Welcome again to Then and Now, where each week we compare images of Merseyside landmarks, buildings, streets and events from bygone days with how they look today.

Our main image this week shows the Cunard liner Aquitania in May 1921, seven years after her maiden transatlantic voyage from Liverpool to New York in May 1914.

Built by John Brown and Company on Clydebank, RMS Aquitania was the last surviving four-funnelled ocean liner – and the third of Cunard’s ‘grand trio’ along with RMS Mauretania and RMS Lusitania.

Weighing 45,647 gross tons, Aquitania was 901ft long with a 97ft beam. The liner carried more than 3,200 passengers, consisting of 597 in first class, 614 in second and 2,052 in third.

During the First World War, Aquitania was fitted out as an armed merchant cruiser and was damaged in a collision near the Irish coast. The liner was also used as a troop ship and hospital ship.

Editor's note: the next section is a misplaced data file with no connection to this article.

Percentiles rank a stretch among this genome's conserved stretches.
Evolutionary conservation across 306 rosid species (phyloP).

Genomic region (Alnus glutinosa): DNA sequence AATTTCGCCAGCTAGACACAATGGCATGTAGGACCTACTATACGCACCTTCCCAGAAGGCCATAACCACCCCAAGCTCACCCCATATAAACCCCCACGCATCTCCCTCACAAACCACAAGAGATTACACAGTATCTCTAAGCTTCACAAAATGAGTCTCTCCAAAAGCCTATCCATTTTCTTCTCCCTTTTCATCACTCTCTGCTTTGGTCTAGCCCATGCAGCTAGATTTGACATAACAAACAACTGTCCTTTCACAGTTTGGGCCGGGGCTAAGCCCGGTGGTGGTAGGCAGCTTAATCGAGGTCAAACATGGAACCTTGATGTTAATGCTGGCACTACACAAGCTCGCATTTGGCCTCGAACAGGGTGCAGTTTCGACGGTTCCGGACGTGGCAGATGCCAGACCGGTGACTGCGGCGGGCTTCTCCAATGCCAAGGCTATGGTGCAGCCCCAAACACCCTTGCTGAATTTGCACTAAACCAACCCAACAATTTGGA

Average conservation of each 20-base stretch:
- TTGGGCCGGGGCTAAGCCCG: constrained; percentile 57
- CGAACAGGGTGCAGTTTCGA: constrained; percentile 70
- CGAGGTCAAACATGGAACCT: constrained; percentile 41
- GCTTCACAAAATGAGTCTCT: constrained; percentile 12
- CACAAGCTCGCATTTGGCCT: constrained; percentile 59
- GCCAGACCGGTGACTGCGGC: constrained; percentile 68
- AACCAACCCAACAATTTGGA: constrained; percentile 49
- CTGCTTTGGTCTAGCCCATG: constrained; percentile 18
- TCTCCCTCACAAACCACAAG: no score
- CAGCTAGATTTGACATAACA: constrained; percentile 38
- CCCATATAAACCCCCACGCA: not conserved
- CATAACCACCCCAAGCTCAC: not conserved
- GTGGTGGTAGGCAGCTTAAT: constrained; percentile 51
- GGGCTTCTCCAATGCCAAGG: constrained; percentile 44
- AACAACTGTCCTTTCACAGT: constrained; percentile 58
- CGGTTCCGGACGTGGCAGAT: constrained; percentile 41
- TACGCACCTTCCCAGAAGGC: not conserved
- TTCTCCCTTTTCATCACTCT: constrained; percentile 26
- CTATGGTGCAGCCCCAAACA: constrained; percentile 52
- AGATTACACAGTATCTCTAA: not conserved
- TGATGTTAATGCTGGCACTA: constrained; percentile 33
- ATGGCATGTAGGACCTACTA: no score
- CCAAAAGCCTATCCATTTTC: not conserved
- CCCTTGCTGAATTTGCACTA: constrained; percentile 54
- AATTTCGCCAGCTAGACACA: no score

RMS Aquitania
Queen Mary 2
After the war, Aquitania repatriated troops from Liverpool and Brest to New York, resuming commercial transatlantic voyages in June 1919.

In October 1931, Aquitania made the first ever North Atlantic turnaround in two weeks when she left Southampton for New York on October 7th and again on October 21st.

The liner again served as a troop ship in World War II, making 25 round voyages. Aquitania’s last sailing took place in November 1949 after which she was scrapped at Faslane, Scotland.

Our modern image shows Cunard’s current flagship, the 149,000-ton Queen Mary 2, in Liverpool to celebrate the shipping company’s 175th anniversary.